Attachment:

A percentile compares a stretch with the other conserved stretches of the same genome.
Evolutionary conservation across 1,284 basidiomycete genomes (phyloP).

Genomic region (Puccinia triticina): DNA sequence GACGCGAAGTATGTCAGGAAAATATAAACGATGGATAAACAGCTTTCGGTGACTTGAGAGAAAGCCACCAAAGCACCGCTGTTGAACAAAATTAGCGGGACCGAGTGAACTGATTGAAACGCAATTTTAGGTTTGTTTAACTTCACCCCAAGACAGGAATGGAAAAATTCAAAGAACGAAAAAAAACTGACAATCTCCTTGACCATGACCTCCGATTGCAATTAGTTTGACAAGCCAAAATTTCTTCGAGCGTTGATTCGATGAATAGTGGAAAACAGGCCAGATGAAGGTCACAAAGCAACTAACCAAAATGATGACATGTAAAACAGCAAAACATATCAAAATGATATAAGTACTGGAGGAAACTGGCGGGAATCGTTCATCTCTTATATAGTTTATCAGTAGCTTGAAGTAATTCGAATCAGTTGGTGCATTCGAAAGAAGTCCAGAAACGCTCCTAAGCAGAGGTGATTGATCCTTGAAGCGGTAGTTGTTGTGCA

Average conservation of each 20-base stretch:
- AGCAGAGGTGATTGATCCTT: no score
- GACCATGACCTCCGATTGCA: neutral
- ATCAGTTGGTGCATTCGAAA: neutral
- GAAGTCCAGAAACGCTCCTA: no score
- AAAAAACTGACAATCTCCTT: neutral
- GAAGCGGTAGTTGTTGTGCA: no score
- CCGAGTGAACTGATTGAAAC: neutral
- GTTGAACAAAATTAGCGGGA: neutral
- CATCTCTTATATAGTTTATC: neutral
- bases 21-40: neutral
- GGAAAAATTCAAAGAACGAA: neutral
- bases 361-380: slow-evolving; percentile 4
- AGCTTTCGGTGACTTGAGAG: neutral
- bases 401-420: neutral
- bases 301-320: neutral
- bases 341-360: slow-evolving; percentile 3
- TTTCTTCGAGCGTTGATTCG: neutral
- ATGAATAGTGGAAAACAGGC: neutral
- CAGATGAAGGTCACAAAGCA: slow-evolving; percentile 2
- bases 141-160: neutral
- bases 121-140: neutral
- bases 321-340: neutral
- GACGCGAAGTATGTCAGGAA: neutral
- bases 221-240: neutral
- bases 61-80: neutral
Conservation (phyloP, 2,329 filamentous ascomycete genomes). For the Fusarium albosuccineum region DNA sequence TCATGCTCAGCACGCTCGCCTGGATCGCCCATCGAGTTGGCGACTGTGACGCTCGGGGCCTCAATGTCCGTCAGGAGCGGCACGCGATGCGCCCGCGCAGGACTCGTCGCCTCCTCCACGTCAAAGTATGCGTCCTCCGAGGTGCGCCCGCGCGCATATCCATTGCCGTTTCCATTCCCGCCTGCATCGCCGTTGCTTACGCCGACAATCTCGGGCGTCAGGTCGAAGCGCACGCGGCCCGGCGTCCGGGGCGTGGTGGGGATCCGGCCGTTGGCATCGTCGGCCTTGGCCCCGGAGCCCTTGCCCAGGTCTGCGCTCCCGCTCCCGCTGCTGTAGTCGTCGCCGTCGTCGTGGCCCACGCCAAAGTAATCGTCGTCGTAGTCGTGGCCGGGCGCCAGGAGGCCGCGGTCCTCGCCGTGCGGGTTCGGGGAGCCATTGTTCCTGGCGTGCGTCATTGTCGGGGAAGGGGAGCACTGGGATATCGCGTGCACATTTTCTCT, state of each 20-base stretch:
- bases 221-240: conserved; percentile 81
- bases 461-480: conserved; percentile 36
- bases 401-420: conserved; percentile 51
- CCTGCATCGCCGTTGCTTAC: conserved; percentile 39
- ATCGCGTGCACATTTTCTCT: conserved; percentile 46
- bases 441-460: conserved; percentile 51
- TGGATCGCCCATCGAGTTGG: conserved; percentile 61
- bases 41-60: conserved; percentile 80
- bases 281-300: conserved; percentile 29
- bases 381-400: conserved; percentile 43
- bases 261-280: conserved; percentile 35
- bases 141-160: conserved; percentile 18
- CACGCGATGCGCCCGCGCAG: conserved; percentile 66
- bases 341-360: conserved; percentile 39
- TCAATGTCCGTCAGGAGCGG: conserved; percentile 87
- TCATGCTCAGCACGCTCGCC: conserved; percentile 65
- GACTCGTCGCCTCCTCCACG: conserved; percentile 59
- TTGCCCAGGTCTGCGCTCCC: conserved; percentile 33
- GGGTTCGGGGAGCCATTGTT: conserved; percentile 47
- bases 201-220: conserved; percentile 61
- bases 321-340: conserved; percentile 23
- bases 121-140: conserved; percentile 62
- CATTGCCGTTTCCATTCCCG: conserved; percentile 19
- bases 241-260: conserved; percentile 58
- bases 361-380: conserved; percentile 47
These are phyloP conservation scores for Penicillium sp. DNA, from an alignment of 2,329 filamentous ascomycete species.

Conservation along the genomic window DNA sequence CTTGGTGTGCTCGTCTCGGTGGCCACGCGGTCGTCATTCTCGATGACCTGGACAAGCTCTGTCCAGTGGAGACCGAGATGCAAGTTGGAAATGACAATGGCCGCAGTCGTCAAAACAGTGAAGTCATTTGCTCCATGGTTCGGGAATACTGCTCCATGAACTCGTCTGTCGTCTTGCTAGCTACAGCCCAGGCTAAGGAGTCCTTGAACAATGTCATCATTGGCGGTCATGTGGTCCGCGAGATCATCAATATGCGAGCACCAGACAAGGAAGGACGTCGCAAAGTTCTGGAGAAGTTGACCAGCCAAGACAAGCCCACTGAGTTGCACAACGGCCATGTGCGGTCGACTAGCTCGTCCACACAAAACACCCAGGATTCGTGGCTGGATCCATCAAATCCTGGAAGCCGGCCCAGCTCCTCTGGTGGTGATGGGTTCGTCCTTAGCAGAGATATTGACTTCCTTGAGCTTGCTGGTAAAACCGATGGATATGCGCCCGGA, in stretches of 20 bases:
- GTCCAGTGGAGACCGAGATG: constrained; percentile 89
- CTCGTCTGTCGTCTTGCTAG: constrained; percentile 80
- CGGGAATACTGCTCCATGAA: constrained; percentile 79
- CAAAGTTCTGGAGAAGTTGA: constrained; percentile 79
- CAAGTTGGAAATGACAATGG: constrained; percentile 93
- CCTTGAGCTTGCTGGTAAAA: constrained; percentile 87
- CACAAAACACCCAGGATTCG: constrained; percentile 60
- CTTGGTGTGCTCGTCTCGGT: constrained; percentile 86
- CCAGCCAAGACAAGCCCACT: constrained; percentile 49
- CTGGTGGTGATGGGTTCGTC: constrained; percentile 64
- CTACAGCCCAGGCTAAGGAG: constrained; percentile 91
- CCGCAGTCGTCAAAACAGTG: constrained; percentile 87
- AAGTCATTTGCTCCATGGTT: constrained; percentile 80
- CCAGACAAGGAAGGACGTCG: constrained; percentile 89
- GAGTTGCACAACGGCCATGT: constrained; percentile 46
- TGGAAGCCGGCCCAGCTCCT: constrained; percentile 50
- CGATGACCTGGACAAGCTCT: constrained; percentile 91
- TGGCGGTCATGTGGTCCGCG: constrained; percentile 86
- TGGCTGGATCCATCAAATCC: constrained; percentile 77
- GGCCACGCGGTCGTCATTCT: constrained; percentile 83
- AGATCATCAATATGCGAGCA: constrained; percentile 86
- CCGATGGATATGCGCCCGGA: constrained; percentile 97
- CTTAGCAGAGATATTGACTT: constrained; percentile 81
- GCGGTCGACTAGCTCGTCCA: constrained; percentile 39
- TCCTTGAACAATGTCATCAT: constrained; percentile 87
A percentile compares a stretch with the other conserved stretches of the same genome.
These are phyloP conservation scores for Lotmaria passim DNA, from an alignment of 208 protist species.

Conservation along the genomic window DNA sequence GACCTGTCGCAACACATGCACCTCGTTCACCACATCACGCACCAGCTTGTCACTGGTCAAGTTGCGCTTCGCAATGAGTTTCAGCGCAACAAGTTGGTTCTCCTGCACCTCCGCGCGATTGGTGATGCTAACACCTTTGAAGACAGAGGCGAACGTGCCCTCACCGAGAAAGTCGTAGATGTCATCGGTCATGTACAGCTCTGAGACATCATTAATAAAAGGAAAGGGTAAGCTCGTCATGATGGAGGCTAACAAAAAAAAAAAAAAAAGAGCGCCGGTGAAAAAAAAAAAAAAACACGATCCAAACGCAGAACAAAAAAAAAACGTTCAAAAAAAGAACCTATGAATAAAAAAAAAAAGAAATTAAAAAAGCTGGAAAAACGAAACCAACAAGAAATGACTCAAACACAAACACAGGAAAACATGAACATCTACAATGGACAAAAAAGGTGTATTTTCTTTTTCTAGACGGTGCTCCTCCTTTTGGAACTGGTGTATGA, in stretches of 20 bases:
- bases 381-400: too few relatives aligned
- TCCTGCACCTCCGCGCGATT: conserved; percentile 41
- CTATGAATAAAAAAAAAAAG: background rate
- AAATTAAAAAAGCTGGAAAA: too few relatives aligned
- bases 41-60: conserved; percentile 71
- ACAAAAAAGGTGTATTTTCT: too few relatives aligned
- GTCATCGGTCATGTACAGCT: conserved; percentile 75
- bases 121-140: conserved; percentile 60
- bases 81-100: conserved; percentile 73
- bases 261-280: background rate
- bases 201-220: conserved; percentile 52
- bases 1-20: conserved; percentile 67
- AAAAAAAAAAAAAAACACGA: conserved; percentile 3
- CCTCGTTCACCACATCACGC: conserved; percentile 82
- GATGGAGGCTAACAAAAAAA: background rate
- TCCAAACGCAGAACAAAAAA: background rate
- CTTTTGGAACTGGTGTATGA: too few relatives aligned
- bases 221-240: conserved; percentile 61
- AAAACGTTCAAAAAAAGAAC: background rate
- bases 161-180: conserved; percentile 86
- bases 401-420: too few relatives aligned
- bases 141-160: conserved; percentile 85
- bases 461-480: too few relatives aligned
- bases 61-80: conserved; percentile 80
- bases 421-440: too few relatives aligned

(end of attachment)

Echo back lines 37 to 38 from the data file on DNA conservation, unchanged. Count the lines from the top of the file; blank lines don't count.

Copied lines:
- TGGATCGCCCATCGAGTTGG: conserved; percentile 61
- bases 41-60: conserved; percentile 80